WP: Does vintage Labour mean a supporter of ‘clause IV’?

TP: I did not have any problems with the old clause IV [of the Labour Party constitution] and I frankly thought that putting it to sword, in the way Tony Blair did, was not necessary. Would I bring it back in its old form? No, I could see a version of it being brought back. It is one of the issues that the Labour party has to address in selling an agenda that has aspects like nationalising railways which many more people are sympathetic to and some of the utilities. It has to be about improved services not just for the sake of bringing things back into public ownership.

WP: Politicians being rude to each other or to residents asking legitimate questions of the Council seems to have the effect of turning people off the political class. What do you think?

TP: I like to think that in my time on the council, I have rarely been rude to members of the public or colleagues on the council. If people want to dish it out, I am quite capable of reciprocating. I must say I do have a problem with some of the people who ask questions regularly who have as much, if not more of an agenda than councillors sometimes have.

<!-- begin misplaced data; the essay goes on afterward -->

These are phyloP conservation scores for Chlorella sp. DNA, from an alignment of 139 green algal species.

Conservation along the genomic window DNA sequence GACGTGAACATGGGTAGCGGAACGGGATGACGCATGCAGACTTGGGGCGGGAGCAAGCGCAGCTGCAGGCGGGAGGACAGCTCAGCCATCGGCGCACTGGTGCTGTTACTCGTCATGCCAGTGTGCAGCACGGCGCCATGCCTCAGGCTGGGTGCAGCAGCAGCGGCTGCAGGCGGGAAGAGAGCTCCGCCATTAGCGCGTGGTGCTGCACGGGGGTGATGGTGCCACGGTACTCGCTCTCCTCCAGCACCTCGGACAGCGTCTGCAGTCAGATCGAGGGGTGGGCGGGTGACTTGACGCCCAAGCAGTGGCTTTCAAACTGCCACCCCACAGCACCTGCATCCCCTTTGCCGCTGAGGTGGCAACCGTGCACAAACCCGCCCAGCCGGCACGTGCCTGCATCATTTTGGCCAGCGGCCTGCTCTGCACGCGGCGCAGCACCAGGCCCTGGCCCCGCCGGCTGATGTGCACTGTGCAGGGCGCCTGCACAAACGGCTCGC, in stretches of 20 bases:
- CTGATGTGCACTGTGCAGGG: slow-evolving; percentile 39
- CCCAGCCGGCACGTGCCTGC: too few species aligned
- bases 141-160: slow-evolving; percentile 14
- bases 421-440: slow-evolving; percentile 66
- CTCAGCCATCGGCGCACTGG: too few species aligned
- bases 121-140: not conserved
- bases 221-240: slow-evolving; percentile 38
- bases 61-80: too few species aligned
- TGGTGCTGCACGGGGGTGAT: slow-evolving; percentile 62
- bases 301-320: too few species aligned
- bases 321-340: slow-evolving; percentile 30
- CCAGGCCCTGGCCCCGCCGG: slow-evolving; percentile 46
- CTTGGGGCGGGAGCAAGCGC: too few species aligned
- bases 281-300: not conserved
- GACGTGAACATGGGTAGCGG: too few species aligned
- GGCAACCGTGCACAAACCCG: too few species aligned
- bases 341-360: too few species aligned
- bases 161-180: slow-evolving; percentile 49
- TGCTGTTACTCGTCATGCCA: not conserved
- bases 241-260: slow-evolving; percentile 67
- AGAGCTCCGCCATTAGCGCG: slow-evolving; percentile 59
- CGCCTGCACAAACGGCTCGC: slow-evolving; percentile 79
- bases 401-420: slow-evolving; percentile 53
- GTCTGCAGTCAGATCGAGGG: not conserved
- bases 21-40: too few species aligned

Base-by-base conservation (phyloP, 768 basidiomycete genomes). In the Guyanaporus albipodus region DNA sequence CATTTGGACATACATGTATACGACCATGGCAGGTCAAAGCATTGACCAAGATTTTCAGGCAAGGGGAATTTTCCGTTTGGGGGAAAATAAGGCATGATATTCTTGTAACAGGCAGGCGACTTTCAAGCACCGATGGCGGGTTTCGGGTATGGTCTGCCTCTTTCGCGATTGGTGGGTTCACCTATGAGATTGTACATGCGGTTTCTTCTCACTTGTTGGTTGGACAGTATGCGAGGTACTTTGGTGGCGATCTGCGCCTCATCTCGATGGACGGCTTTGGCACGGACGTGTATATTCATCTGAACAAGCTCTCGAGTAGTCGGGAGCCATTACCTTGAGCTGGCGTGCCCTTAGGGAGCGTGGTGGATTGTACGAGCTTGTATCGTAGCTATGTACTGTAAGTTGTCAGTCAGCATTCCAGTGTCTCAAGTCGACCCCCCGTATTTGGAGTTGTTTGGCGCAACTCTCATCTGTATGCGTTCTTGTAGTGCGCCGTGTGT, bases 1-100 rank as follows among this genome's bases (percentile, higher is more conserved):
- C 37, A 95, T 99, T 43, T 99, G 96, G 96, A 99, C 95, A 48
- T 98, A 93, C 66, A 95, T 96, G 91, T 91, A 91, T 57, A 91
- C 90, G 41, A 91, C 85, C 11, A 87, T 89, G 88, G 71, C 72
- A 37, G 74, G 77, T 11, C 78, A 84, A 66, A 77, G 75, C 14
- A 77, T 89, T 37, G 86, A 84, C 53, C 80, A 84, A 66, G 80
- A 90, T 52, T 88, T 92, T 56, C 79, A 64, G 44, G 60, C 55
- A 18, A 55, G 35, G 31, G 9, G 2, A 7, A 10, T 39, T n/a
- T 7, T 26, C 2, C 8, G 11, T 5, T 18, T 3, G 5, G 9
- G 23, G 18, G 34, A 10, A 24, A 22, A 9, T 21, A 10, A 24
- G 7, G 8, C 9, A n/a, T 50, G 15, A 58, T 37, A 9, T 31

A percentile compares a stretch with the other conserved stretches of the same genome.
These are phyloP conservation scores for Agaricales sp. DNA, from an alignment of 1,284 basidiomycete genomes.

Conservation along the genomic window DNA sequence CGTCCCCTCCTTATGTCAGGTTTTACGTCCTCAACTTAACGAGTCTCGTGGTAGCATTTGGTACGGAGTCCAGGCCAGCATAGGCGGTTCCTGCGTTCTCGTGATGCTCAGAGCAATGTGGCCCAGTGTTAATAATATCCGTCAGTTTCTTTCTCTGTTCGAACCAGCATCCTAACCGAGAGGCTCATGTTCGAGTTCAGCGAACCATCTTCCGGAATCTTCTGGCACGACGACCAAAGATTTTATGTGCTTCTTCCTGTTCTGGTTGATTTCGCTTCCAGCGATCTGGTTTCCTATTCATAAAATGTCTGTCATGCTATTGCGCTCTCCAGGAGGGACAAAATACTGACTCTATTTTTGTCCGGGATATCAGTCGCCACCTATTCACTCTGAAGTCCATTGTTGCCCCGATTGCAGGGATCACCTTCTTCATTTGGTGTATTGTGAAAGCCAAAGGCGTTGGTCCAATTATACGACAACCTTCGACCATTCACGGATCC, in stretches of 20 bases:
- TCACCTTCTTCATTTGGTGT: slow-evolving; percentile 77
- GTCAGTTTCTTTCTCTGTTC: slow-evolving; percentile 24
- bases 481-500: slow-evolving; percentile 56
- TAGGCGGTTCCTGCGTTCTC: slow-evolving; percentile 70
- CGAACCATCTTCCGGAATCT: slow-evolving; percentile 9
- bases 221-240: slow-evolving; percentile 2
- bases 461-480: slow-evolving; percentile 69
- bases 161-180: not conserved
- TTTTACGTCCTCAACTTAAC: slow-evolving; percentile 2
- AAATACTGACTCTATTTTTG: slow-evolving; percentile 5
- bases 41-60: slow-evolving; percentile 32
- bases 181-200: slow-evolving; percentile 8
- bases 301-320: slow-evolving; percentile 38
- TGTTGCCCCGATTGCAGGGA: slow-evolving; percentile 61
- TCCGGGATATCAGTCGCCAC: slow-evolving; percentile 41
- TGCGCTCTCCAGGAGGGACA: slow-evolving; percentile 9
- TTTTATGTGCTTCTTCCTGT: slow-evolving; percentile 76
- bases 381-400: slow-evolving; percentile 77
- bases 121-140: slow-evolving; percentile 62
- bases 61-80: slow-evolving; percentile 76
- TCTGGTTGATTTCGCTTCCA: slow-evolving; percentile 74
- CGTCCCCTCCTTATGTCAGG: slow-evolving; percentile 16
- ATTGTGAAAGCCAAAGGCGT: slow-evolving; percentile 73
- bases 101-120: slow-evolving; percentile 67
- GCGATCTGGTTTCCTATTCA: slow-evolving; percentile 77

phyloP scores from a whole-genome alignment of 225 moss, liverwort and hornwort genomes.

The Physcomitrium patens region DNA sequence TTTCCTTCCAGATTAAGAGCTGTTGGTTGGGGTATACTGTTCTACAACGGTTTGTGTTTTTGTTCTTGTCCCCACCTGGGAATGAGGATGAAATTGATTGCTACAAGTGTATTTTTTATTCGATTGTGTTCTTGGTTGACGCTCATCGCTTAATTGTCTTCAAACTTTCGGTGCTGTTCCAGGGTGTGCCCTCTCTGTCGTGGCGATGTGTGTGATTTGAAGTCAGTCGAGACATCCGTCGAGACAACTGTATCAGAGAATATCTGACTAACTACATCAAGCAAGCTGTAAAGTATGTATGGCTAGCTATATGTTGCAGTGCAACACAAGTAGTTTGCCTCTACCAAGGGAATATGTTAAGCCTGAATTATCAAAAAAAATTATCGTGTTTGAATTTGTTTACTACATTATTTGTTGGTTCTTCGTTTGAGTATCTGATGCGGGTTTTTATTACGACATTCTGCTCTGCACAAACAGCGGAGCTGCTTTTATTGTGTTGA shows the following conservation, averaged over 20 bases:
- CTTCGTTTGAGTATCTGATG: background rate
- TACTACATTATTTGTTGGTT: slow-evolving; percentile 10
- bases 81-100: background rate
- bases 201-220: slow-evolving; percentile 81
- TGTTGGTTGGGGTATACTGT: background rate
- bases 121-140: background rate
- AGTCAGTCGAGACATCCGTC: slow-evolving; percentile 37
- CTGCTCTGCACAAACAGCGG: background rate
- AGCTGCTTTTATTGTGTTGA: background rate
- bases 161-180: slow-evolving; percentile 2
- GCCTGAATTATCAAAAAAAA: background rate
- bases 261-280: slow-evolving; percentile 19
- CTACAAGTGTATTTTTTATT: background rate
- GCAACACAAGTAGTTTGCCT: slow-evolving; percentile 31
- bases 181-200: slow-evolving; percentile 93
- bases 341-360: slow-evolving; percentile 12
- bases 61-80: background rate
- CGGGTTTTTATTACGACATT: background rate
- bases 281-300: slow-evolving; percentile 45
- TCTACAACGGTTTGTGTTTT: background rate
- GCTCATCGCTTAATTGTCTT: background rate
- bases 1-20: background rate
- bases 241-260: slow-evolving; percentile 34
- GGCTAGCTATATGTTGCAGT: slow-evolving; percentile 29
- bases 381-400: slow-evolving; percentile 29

This completely bogus and malign attempt to depict the council as a secretive organisation wanting to do Reading down and that there is a conspiracy of secrecy is complete and utter rubbish.

This organisation which fraudulently describes itself as ‘Reclaim Reading‘ is a disgrace. Never let the facts stand in the way of their stories. We have to rise above all of this but there are times when such blatant porkies are being told that we have to defend ourselves. It is difficult to calibrate because if you are seen to be too accepting it sends a signal and they think they have got you, if you over react you are too defensive. We need to look for a middle way.

The interview continues with part two tomorrow.

  1. Councillor Tony Page (Reading Borough Council)
  2. RBC Transport Schemes & Projects
  3. A33 lane closures begin on 30 May
  4. Hammersons
  5. 2017 General Election results in Reading
  6. Matt Rodda Interview: My priorities as Reading East MP

1 comment

  1. I heard that some people in RDLP were not best pleased with Mr Page’s pet project, the MRT that got rejected – twice – by Wokingham Council. I would be most grateful if some people from Reading and District Labour Party could comment on this.

    I am also wondering what Mr Page intends to do about the endemic poverty in his ward?